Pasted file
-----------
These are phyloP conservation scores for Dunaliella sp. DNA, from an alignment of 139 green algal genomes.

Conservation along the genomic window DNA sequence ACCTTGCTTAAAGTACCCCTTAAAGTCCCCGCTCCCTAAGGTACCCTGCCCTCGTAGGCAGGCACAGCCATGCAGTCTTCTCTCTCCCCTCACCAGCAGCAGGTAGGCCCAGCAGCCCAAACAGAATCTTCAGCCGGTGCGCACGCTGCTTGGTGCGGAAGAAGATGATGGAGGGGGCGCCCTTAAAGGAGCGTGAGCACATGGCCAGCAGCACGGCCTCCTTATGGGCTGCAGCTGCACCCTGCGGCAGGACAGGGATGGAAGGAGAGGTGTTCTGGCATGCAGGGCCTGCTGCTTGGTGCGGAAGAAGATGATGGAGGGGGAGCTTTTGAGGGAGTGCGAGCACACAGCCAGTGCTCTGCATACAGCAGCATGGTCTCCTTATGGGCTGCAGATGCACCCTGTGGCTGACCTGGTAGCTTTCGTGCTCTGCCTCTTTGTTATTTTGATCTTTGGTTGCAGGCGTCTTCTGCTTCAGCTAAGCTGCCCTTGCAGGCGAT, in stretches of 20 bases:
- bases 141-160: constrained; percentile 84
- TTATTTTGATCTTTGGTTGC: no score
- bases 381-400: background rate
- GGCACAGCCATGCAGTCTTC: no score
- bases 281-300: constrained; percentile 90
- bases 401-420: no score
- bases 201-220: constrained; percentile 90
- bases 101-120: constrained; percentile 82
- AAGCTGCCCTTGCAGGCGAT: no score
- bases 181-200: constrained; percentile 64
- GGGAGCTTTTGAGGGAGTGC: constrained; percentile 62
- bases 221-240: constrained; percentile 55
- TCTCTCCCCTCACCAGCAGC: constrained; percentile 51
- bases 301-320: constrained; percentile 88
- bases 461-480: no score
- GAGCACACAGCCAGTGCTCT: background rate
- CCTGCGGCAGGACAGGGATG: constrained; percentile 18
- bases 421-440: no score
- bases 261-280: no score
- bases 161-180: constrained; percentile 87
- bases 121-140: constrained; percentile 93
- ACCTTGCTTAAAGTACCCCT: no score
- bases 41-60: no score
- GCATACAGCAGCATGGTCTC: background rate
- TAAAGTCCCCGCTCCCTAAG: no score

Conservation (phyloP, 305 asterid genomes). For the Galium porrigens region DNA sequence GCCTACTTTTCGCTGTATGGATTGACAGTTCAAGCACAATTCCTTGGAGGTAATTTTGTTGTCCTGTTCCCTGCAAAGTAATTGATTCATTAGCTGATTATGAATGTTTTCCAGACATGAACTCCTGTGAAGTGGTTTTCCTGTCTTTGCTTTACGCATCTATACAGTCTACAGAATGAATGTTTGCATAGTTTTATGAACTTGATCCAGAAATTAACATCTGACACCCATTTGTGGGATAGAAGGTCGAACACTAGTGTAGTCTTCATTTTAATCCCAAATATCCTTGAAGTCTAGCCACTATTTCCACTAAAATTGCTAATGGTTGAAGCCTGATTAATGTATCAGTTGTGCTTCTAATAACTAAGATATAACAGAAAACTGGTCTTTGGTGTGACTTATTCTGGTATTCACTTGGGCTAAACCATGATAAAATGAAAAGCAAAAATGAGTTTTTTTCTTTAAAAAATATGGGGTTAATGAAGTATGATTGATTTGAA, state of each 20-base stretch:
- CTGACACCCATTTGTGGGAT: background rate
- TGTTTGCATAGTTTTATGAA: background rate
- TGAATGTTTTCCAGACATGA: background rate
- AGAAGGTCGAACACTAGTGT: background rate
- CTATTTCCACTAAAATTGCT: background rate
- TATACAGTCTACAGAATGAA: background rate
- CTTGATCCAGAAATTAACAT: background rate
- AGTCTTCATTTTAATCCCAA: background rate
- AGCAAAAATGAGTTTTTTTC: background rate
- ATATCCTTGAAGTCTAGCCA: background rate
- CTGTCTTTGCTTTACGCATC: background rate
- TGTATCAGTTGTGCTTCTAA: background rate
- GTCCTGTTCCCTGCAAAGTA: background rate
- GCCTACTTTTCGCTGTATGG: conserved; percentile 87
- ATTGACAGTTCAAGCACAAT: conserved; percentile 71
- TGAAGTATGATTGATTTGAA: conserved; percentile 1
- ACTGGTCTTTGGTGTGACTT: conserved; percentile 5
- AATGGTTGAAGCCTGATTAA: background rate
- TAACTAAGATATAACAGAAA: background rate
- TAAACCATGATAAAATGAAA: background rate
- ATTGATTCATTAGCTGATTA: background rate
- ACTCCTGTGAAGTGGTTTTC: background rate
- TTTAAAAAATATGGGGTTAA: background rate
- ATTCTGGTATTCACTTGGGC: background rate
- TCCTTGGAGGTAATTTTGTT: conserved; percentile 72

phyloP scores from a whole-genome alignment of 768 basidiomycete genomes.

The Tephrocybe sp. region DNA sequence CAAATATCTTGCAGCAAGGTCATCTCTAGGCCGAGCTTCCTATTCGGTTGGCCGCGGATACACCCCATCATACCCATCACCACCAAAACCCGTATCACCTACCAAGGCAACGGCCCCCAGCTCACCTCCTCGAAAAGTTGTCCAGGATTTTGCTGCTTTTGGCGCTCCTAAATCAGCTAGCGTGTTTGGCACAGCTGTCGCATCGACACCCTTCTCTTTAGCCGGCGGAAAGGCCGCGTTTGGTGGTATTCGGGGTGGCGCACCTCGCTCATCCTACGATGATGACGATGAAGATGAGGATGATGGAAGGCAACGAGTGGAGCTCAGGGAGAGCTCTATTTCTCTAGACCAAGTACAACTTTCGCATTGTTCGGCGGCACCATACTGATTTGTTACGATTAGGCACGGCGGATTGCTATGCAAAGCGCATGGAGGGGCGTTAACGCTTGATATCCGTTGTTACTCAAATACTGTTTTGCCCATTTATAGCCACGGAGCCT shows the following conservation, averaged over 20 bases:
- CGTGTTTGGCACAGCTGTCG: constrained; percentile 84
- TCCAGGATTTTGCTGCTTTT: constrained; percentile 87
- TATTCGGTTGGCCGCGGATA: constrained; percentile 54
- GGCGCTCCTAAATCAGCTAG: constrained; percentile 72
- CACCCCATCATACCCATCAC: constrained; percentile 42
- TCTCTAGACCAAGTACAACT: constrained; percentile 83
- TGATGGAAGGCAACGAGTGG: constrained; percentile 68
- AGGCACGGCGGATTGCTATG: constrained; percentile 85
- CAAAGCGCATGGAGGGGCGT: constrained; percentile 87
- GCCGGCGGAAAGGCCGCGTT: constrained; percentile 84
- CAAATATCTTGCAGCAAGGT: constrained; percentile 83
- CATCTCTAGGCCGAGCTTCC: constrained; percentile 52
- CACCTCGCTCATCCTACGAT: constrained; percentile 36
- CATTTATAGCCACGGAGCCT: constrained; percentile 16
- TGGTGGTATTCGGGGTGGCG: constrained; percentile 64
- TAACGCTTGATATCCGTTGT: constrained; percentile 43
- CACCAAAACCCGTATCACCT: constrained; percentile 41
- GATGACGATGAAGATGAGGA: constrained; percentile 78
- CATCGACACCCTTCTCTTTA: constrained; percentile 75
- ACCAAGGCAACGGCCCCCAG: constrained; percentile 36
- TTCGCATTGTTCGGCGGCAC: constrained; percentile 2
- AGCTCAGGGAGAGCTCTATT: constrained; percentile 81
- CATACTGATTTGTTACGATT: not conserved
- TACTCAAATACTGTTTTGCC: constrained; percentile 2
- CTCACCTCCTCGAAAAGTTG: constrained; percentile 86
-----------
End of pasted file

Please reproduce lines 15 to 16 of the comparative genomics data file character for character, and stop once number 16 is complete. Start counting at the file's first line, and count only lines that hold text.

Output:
- TCTCTCCCCTCACCAGCAGC: constrained; percentile 51
- bases 301-320: constrained; percentile 88